On the ramp, the TBM is sleek and muscular, its elongated snout of a cowl and nosebowl air intake suggesting an apex avian predator. Externally, there’s little to distinguish the 850 Elite from the first TBM, the 700A, introduced in 1990. (“TB” is for Tarbes, site of Socata’s headquarters in France, and “M” is for Mooney, Socata’s erstwhile partner until leaving the program in 1991.)
The 850 model, introduced in 2006, replaced the 700 series’ 700 shp Pratt & Whitney PT6A-64 with the 850 shp PT6A-66D, offering improved climb and cruise performance. (The extra 150 shp isn’t available during takeoff or go-arounds while landing, as we’ll say more about that later.)
The 850 Elite, unveiled at Sun ‘n Fun 2012, features a reconfigurable cabin that allows removal and reorientation of cabin seats for expanded cargo space, and seating options that can be accomplished in about 30 minutes. Optional carbon-fiber interior edging and global Satcom also are available in the Elite.
Interior And Exterior
The widened passenger/cargo door, introduced with the 700B in 1999, is one of the few noticeable changes to the TBM’s original airframe. Electrically operated, the door opens upward while foldout airstairs swing down from the cabin floor.
Even with all the seats in, the TBM has ample hauling capacity. Both back seats fold forward for easy access to the netted 220-pound baggage area at the rear of the cabin. “You can carry saddles,” Sarsfield said helpfully, a definite plus for some of the BSFA crew. The nose baggage locker can hold an additional 110 pounds. There’s much else to impress on the walkaround.
The aircraft’s clean sheet wing was designed to optimize both speed and maneuverability, developed by Socata in partnership with a pair of French research centers.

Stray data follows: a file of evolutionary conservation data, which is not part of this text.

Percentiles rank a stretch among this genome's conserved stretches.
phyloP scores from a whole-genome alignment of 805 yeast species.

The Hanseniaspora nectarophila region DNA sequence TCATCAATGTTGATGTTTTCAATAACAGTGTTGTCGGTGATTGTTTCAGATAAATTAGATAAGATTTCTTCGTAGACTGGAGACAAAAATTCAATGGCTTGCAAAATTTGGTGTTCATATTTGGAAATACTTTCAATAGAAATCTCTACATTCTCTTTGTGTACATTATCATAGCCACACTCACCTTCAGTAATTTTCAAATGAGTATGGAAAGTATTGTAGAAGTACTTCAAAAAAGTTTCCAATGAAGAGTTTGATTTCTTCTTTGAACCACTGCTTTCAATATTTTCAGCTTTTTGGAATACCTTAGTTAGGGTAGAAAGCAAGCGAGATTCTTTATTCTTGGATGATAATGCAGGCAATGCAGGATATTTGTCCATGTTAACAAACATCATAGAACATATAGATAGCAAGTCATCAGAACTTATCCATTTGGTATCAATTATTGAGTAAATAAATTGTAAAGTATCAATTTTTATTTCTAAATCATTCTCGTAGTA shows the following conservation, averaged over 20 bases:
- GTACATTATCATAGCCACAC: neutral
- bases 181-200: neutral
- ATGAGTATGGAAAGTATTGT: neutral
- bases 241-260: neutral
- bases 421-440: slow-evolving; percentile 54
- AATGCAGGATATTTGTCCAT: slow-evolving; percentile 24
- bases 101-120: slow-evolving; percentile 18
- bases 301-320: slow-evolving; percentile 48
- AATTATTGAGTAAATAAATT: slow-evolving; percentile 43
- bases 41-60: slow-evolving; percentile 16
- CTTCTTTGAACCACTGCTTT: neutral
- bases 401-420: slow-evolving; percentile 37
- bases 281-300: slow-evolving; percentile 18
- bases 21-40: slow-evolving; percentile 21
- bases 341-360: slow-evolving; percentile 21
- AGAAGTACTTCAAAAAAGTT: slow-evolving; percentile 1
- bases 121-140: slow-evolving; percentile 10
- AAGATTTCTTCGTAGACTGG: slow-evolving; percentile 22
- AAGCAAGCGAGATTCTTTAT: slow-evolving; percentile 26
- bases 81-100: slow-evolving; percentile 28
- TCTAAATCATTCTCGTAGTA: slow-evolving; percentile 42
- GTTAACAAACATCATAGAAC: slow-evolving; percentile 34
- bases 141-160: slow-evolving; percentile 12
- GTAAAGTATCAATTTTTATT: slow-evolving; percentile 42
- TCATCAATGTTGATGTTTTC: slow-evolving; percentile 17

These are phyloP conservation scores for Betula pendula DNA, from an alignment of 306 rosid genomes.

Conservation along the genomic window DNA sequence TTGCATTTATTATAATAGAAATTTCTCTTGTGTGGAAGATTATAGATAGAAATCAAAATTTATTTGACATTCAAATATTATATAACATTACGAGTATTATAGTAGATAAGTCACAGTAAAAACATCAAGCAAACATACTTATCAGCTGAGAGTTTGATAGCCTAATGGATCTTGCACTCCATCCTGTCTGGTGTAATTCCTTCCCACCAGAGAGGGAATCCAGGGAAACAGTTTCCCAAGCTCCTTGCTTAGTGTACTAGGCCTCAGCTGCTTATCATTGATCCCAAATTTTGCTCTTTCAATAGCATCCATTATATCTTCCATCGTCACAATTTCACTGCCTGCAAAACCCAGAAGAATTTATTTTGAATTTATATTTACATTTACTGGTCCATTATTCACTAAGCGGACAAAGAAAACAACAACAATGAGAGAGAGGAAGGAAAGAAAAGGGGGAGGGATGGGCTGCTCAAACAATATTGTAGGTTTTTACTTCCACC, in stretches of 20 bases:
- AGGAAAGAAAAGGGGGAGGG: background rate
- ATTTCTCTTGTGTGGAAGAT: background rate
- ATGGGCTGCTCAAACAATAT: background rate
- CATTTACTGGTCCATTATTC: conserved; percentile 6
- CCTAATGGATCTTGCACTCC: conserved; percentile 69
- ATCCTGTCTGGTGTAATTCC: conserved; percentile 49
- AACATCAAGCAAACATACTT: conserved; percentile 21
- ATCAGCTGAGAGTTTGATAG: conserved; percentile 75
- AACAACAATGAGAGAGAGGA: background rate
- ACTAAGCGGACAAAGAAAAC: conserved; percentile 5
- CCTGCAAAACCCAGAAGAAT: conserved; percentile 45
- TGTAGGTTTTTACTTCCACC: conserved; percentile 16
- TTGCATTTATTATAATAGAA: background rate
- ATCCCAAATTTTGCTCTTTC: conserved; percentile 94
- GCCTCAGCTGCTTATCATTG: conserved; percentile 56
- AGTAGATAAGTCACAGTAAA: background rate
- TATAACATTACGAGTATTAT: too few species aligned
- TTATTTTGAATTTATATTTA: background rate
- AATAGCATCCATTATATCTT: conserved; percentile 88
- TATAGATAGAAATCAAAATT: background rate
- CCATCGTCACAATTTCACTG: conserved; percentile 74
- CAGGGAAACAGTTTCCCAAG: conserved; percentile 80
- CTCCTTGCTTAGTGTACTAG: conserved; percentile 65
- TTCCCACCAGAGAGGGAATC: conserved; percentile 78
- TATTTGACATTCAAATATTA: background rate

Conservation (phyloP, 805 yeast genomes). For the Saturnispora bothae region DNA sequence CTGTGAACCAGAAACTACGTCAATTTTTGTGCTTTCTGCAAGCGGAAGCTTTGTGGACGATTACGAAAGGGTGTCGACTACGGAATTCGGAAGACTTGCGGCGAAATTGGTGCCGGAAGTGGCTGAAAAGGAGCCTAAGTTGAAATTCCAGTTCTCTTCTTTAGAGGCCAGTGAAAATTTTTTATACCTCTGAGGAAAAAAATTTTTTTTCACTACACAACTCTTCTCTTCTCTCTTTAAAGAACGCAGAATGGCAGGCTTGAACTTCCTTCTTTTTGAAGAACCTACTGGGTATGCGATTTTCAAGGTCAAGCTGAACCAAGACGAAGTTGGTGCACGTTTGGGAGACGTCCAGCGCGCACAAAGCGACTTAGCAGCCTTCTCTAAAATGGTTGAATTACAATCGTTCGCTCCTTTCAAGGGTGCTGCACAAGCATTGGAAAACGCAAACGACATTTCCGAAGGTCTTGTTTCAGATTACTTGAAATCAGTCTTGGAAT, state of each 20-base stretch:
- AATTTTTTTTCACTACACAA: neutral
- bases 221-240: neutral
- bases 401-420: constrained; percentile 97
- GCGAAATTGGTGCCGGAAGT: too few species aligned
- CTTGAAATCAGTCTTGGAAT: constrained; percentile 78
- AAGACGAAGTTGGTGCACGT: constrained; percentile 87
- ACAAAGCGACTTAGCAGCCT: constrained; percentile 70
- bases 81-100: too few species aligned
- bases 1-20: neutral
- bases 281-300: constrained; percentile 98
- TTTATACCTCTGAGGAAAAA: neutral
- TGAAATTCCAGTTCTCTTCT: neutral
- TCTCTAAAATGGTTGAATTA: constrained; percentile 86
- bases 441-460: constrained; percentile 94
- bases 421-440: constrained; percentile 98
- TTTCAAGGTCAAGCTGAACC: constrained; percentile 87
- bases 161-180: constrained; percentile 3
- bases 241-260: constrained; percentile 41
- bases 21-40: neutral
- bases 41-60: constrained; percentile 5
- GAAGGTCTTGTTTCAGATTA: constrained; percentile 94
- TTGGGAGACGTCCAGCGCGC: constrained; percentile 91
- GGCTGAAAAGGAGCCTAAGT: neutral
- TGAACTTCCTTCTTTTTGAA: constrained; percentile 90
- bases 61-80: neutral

To simplify maintenance, the de-icing boots are on removable panels, three on each wing, facilitating repairs or swap-outs if a boot needs replacement or a leading edge gets dinged. The already beefy landing gear were bulked up for the introduction of the 700C2 in 2003.
The FAA and EASA allowed Socata to raise the TBM’s stall speed from 60 to 65 knots and its gross weight to 7,430 pounds in exchange for enhanced crashworthiness, which included the installation of 20G seats.
You can be underway quickly with just one fuel tank on each side to sump, and a fuel filter bypass under the nose to check, a built-in mirror and light simplifying its preflight inspection.
The split cowl provides access to visually check the engine and fluid levels, and to be impressed by the thick engine mounts and titanium firewall. A four-blade Hartzell HC-E4N-3 propeller is out front.
Inside, the cabin has all the amenities a light business jet passenger would expect: foldout table, leather seats with stowable armrests, individual lights and air vents, Bluetooth capability and ample legroom as a bonus. The relatively large windows (seven today from the original six) add to its spacious feeling.